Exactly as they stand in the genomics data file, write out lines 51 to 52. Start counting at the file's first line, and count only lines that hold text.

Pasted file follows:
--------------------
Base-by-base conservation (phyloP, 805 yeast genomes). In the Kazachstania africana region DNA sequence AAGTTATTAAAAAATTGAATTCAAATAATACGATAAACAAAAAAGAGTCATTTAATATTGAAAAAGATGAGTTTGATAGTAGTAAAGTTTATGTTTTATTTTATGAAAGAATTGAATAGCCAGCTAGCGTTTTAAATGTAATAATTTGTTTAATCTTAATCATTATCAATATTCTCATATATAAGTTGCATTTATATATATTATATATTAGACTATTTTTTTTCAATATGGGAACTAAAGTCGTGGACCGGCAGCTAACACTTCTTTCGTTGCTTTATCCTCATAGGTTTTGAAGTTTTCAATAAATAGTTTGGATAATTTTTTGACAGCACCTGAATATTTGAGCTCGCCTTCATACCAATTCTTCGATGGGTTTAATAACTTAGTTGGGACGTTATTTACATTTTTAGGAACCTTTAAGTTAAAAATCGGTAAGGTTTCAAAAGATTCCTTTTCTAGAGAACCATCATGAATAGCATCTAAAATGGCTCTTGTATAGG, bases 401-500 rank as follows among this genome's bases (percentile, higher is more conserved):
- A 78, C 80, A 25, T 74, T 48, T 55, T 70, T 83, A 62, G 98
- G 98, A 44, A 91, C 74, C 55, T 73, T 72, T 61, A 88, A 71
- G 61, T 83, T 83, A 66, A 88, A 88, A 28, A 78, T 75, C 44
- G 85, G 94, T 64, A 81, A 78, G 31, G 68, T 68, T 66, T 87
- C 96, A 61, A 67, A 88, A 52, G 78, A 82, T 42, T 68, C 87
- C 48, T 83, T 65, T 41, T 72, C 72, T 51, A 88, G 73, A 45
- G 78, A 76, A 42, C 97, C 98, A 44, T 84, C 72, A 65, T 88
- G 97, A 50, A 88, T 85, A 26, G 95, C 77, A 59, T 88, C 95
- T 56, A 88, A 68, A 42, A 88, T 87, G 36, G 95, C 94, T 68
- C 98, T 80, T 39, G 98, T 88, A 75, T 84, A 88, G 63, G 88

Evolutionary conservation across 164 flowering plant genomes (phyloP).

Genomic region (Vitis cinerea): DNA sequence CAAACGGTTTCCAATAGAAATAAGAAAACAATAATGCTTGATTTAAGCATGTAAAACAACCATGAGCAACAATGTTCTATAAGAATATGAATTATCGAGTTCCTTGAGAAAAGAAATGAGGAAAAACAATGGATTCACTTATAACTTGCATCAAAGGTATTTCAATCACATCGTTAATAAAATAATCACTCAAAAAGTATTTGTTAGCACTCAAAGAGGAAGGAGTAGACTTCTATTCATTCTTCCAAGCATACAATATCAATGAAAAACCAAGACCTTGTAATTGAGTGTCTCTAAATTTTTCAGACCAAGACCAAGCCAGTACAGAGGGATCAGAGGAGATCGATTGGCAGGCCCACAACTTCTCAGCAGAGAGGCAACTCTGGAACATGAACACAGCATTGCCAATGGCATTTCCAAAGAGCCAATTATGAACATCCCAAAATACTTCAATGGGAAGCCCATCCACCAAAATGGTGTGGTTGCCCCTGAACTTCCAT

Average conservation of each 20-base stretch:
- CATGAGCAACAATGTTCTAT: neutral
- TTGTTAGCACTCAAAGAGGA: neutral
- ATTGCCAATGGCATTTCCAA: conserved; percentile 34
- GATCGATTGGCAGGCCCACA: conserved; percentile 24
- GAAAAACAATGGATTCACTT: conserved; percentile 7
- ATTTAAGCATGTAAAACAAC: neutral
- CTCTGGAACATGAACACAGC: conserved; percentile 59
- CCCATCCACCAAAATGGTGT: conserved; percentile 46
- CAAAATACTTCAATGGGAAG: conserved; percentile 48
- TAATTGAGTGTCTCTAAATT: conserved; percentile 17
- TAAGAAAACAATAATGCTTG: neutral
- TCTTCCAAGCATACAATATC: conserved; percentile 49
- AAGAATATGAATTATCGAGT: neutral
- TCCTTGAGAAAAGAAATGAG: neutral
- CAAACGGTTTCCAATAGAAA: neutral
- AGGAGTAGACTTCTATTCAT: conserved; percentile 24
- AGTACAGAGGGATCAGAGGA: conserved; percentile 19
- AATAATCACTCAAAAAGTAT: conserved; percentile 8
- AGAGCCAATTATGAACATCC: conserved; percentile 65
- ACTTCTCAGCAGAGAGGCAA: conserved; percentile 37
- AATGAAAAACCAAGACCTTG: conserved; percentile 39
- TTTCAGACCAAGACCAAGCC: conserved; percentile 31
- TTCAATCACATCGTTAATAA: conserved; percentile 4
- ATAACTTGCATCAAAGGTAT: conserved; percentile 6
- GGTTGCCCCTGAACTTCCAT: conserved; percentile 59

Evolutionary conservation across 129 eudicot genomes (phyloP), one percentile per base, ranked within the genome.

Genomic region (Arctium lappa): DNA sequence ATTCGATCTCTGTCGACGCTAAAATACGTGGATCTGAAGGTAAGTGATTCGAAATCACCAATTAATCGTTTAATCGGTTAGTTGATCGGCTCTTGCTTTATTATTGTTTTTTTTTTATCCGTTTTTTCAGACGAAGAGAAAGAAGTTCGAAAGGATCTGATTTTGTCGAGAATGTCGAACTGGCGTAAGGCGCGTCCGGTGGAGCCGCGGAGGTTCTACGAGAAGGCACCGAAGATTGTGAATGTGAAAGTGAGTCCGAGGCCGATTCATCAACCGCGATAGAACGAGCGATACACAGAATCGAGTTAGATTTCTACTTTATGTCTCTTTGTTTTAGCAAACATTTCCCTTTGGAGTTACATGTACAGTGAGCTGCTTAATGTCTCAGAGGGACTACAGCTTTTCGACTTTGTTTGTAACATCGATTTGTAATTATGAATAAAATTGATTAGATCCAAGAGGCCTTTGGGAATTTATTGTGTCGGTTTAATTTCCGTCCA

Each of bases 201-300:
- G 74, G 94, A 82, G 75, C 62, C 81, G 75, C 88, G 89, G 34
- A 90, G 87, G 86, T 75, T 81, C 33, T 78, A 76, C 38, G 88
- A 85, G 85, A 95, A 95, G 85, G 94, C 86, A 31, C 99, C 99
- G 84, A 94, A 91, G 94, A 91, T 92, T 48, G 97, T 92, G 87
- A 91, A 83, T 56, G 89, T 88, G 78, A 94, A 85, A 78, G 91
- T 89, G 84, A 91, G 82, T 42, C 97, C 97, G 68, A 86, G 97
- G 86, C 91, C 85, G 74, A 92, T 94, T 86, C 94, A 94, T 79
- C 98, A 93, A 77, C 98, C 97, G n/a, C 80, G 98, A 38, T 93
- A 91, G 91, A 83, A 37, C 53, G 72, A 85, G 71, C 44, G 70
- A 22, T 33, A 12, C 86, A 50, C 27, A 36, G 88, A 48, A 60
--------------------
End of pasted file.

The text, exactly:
- A 91, G 91, A 83, A 37, C 53, G 72, A 85, G 71, C 44, G 70
- A 22, T 33, A 12, C 86, A 50, C 27, A 36, G 88, A 48, A 60